How to Fix a Flat Mountain Bike Tire
You probably have experienced fixing your flat tire if you have been mountain biking for quite a while. Correct me if I’m wrong, In bike maintenance, this is the second knowledge you have learned to do, right? Next to lubing your chains; But did you learn to do it correctly? Here is the complete and proper way of fixing a flat mountain bike tire.
Remove the Wheel
Place your mountain bike in a clear area so that if you drop something, you won’t lose it or waste time just looking for it. Search the area and see if you can hang your bike somewhere, like on a tree. Before you unlock the quick release and take the wheel out, put the gear to its smallest cog.
Remove the Air from the Wheel
After sliding out the wheel, check and see if there is still air in it, inflated tube makes taking off the tire from the rim so much easier.
Removing the Tire from the wheel
The tire has a bead, this bead pops inside the rim when we put an air pressure on it. First, unclip this bead out of the rim by pressing it hard with both thumbs. You will feel it when the bead pops out of the rim, then slide the tire tool carefully between the rim’s wall and the tire’s beads.
Use another tire tool and slide it in, just 2 to 3 inches away from the first tire tool. Push them both down to lift the bead over the rim wall. Leave 1 tire tool between the bead and the rim and slowly slide the other tire tool away from it,
placing the tire’s bead over the rim wall as you move it along. Some tires don’t fit tightly, so you can just use your fingers in this case.
Removing the Tube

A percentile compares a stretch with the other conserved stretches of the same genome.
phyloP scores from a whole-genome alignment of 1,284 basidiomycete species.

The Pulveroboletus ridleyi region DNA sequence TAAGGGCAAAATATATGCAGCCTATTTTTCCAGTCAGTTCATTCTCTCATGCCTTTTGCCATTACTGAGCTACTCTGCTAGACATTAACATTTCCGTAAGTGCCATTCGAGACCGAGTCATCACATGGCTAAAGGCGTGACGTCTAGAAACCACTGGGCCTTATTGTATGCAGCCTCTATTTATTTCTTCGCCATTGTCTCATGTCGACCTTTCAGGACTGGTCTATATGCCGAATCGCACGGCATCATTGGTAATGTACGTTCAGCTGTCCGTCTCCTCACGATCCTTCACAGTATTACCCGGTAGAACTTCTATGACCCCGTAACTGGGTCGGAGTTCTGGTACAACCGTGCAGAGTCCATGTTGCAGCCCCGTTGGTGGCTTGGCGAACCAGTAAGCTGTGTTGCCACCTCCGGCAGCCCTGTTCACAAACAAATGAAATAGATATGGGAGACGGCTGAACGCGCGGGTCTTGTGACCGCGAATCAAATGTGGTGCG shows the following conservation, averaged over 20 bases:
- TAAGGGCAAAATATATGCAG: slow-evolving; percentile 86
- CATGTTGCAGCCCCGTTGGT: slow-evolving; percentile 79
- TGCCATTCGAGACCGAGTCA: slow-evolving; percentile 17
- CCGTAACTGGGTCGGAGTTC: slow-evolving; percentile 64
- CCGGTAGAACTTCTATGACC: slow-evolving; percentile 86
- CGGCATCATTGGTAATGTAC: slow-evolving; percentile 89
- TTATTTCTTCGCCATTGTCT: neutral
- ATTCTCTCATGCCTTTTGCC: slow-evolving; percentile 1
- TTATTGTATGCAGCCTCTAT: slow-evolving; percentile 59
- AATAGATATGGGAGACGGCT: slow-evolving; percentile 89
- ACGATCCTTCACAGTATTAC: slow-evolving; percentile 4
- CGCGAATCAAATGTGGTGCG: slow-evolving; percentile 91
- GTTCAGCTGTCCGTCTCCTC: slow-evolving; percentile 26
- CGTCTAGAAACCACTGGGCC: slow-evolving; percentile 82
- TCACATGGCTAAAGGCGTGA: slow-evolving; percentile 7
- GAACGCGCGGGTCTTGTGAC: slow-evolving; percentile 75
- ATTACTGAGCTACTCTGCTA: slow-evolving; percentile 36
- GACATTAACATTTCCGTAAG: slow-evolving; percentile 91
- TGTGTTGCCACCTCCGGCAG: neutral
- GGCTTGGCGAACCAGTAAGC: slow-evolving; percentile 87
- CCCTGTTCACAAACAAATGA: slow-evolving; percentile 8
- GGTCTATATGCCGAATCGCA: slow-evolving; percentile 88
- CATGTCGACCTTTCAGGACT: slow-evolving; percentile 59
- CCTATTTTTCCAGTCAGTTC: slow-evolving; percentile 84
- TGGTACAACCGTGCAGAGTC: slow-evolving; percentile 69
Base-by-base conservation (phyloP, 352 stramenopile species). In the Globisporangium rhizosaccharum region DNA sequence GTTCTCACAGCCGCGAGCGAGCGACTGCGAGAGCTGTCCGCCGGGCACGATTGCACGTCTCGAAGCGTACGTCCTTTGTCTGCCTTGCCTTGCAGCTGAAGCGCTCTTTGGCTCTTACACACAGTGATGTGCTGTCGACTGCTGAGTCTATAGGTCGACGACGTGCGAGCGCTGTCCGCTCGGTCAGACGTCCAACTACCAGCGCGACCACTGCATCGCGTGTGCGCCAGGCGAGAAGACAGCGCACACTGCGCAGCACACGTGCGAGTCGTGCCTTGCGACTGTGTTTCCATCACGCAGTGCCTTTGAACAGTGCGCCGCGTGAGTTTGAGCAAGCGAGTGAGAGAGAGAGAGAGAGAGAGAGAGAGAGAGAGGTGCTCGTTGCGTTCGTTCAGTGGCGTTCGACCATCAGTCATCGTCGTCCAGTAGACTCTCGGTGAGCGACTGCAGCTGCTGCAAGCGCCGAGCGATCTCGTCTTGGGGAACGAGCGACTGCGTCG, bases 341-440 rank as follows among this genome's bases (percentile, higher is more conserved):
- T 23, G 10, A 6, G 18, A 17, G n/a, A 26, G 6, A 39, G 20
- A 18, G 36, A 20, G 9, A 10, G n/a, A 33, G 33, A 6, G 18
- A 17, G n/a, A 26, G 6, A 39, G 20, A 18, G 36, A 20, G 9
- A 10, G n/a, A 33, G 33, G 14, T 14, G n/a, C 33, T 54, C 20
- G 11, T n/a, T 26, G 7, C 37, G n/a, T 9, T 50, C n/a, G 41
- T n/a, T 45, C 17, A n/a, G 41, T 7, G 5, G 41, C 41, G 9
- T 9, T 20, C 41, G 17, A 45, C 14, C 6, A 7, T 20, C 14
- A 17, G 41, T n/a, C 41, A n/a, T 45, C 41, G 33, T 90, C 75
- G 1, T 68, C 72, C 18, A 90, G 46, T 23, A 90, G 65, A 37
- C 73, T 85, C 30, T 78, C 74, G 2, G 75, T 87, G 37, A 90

Now that one side of the tire is off the rim, we can easily pull out the tube. Do it slowly and carefully; you don’t want it to get more damage.
Checking What causes the Flat Tire
This is very essential, if you don’t do this, most probably you will end up with a flat tire again pretty soon after fixing it. To check what causes the flat tire, run your fingers slowly inside the tire. You are feeling for something that put a hole in the tire and the tube.
Slowly running your fingers inside the tire may lower the risk of your fingers getting cut. If you felt what cause it inside the tire check the exterior of the tire as well, there may be other thorns attached to it, ready to strike the new tube.
Putting the Spare or Patched Tube
Partially inflate the spare or patched tube so that it will form its shape. Put the valve nut in its place in the rim and the work the tube into the tire. Slip the tire’s bead inside the rim wall starting at the opposite side of the valve.
You can put it easily with just your hands until the bid gets tight as most of the bead’s part is inside the rim. Use your tire tool to put back the wheel to its rim completely.
Add Air Pressure
After making sure that the tube is not caught in between the rim’s wall and the tire’s bead, pump up some air to it. You will hear the bead pop on the rim as you continue to add air pressure.
Now you can Put back the wheel and ride again!!!